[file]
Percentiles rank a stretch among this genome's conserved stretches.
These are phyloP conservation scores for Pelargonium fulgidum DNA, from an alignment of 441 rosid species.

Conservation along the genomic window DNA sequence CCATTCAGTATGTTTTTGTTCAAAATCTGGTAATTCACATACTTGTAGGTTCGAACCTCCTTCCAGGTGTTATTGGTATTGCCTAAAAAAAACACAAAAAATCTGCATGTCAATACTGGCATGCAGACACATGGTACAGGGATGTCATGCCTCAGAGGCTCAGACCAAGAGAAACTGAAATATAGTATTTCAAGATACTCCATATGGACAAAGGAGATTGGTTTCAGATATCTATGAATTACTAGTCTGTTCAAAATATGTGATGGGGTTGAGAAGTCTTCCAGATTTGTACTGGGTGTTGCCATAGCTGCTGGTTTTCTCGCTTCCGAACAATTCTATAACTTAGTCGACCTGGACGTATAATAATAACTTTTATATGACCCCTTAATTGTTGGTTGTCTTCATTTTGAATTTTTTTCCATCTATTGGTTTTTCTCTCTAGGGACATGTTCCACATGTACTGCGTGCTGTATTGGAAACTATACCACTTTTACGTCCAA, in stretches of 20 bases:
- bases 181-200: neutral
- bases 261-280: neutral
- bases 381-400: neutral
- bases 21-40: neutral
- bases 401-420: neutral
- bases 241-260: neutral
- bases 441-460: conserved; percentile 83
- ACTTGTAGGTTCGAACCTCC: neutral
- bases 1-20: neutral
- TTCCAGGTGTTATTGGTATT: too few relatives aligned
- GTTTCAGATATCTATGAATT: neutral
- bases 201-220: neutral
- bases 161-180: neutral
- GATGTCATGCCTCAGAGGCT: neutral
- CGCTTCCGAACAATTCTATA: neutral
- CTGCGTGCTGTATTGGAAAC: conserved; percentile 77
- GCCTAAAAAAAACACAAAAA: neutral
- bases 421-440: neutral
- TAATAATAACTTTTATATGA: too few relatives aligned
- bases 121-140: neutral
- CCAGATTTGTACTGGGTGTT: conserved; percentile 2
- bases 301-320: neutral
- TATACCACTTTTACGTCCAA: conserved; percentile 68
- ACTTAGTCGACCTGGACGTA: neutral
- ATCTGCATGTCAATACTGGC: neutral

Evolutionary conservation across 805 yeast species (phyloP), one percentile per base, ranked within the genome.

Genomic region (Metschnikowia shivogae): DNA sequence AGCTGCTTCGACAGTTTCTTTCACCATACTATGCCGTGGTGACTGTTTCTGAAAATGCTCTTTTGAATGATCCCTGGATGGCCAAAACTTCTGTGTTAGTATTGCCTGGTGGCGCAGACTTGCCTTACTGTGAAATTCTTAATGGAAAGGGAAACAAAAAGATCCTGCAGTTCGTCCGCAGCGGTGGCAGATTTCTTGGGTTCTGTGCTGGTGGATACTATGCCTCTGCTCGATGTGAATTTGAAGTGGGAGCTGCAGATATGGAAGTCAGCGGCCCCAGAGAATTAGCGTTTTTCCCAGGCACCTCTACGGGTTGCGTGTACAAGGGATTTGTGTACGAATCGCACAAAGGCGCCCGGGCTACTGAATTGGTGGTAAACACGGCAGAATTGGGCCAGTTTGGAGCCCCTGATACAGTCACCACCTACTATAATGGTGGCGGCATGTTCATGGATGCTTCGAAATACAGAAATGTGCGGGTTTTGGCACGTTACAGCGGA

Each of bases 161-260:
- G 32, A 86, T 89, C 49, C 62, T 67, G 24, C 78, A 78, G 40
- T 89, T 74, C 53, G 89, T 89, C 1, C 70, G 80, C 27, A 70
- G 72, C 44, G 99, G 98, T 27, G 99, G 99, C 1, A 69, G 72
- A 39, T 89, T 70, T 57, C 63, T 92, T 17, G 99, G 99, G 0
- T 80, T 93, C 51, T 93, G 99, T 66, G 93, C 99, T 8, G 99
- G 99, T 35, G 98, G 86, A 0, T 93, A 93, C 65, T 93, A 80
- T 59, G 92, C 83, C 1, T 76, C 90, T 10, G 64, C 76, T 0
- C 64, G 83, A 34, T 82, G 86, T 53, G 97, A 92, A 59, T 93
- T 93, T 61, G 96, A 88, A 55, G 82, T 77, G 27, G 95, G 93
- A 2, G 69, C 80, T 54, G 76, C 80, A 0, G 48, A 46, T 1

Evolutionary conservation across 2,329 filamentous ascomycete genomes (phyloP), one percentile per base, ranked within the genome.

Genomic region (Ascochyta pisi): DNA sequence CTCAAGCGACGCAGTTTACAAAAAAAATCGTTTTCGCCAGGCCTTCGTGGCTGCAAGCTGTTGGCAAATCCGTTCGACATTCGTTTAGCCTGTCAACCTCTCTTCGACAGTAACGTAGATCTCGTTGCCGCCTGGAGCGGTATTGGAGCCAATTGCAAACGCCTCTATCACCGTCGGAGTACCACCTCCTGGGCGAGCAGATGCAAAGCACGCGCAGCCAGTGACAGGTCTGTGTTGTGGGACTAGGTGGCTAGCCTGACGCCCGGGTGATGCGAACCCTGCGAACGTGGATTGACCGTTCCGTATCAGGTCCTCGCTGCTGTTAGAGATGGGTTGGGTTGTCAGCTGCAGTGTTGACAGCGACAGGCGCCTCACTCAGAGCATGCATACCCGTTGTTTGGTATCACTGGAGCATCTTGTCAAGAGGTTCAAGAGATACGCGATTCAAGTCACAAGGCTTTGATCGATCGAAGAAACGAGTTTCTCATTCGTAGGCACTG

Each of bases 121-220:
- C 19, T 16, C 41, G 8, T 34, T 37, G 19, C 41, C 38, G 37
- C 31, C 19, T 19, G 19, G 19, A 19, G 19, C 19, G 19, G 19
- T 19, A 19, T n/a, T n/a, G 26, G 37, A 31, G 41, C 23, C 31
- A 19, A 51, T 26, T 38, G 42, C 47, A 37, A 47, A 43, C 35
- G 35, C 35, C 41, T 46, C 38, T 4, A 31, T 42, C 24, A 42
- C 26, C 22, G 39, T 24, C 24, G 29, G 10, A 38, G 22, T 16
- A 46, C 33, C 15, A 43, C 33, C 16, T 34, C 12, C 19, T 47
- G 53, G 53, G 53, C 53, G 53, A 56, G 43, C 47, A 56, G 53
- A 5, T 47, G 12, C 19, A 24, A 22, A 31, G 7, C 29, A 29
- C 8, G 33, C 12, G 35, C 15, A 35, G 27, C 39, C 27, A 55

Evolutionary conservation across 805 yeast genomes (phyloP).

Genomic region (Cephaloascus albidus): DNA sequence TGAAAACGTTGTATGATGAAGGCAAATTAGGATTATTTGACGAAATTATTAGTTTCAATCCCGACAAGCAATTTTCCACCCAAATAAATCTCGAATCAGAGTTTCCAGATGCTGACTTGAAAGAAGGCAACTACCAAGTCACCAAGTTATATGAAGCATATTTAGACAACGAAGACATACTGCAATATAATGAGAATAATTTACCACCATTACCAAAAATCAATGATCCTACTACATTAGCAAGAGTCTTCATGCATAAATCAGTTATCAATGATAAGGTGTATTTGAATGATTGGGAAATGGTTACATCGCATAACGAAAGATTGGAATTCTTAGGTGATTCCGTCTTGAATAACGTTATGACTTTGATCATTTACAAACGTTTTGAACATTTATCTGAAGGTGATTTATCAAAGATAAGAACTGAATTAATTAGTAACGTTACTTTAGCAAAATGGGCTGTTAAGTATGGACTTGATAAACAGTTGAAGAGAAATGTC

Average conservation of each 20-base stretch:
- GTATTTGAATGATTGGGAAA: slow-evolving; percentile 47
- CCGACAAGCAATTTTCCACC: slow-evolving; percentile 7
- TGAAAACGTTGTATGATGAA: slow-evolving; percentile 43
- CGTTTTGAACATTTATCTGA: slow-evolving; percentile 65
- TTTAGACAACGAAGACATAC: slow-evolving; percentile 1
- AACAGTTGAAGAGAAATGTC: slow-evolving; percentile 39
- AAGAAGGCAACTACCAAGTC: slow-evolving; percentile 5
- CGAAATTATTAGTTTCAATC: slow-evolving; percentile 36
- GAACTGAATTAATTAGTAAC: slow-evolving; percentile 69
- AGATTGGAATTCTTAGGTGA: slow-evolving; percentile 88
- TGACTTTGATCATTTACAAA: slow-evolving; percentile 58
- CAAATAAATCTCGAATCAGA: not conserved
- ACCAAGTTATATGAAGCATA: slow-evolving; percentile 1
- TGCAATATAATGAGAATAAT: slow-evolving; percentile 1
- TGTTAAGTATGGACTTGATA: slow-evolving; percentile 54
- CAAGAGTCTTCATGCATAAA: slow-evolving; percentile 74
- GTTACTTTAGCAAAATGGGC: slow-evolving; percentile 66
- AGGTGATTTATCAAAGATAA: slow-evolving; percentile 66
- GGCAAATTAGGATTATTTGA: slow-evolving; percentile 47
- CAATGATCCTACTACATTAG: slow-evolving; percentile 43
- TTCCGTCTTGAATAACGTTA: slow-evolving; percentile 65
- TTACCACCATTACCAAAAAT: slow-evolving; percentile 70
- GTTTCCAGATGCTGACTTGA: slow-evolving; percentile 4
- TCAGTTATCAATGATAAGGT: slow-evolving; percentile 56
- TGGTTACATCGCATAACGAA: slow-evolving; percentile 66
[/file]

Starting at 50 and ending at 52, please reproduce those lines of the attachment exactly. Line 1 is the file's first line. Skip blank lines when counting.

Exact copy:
- C 26, C 22, G 39, T 24, C 24, G 29, G 10, A 38, G 22, T 16
- A 46, C 33, C 15, A 43, C 33, C 16, T 34, C 12, C 19, T 47
- G 53, G 53, G 53, C 53, G 53, A 56, G 43, C 47, A 56, G 53